Monday is the 100th Anniversary of a march in Washington for the rights of women to vote. Imagine it. Thousands of women (and a contingent of supporting men) in the streets in 1913 was a very challenging affair for some people. Women were not expected to display organizing muscle, and it was not welcome. And they were attacked – tripped, shoved, jeered at – by men in town for the presidential inauguration the next day.
Why is this a post at Blue Jersey? Because the key players are a couple of New Jerseyans; the fearless organizer Alice Paul, and the incoming president who was affronted by her “unladylike” tactics, Woodrow Wilson. Also figuring in the story, Princeton and even Helen Keller.
From the Library of Congress, by Sheridan Harvey, for the Library’s Women’s History Resource Guide. One hundred years ago:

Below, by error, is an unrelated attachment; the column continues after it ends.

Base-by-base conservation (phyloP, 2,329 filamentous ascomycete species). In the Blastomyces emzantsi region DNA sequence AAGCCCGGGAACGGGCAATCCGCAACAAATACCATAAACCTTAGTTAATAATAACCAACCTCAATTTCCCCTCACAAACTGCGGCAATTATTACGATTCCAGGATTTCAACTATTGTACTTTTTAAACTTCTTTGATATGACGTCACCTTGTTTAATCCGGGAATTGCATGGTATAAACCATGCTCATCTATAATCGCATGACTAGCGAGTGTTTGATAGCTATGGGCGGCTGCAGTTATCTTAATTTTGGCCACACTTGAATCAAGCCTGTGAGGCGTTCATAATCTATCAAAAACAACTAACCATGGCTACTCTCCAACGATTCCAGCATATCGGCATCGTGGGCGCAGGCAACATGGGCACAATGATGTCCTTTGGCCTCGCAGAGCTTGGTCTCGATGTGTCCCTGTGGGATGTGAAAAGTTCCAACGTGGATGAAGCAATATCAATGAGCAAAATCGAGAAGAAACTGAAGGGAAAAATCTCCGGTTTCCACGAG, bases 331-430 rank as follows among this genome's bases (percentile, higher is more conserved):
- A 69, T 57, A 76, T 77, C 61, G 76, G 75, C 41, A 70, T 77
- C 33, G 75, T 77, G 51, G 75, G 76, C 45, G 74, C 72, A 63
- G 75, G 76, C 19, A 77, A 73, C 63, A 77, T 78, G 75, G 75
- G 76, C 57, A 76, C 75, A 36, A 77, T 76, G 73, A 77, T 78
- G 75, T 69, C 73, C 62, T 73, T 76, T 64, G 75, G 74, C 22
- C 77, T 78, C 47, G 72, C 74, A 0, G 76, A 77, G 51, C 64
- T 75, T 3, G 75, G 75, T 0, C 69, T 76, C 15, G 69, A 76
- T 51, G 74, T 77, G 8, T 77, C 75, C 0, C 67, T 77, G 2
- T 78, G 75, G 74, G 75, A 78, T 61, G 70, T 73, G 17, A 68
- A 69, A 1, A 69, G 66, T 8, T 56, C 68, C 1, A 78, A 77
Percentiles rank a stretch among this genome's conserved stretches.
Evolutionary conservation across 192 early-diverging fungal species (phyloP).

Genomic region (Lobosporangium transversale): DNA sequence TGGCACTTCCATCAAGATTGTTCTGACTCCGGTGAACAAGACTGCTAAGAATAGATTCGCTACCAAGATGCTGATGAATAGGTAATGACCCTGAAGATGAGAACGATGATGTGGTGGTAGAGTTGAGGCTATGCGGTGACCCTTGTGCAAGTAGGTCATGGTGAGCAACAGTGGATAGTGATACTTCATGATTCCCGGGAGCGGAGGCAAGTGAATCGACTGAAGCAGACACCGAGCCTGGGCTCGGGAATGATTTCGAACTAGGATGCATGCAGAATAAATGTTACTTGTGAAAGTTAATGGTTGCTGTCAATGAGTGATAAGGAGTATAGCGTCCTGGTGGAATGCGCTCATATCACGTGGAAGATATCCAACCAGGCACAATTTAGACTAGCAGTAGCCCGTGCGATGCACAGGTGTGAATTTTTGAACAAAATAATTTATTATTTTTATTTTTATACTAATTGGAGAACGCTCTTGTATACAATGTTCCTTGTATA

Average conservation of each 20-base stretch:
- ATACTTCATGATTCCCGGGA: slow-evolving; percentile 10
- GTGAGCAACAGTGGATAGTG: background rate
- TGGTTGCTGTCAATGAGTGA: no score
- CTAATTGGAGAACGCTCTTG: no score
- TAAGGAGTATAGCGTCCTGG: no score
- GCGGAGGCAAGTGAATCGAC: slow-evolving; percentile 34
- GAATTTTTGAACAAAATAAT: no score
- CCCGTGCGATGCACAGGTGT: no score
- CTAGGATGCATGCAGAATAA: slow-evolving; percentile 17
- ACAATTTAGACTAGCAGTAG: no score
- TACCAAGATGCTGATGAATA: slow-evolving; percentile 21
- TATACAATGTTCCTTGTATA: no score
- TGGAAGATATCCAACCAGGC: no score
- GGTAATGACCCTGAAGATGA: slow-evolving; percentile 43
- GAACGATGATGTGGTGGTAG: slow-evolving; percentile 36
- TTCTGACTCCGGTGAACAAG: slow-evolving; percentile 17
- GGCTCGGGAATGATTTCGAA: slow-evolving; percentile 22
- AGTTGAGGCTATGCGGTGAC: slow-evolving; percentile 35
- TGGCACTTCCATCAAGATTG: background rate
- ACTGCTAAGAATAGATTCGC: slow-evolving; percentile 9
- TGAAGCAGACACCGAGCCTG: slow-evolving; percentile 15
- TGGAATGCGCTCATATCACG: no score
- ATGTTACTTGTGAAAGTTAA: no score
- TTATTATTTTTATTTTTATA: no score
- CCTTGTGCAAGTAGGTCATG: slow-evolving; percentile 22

On Monday, March 3, 1913, lawyer Inez Milholland Boissevain, clad in a white cape and riding a white horse, led the great women’s suffrage parade down Pennsylvania Avenue in the nation’s capital. Behind her stretched a long procession, including nine bands, four mounted brigades, three heralds, more than 20 floats and more than 5,000 marchers. Women from countries that had enfranchised women held the place of honor in the first section of the procession. Then came the “pioneers” who had struggled for so many decades to secure women’s right to vote. The next sections celebrated working women, who were grouped by occupation and wore appropriate garb — nurses in uniform, woman farmers, homemakers, woman doctors and pharmacists, actresses, librarians — Harriet Hifton of the Library of Congress’s Copyright Division led the librarians’ contingent — and college women in academic gowns. Next came the state delegations and, finally, the separate section for male supporters of woman suffrage. According to the official program of the suffrage procession, all had come from around the country “to march in a spirit of protest against the present political organization of society, from which women are excluded.”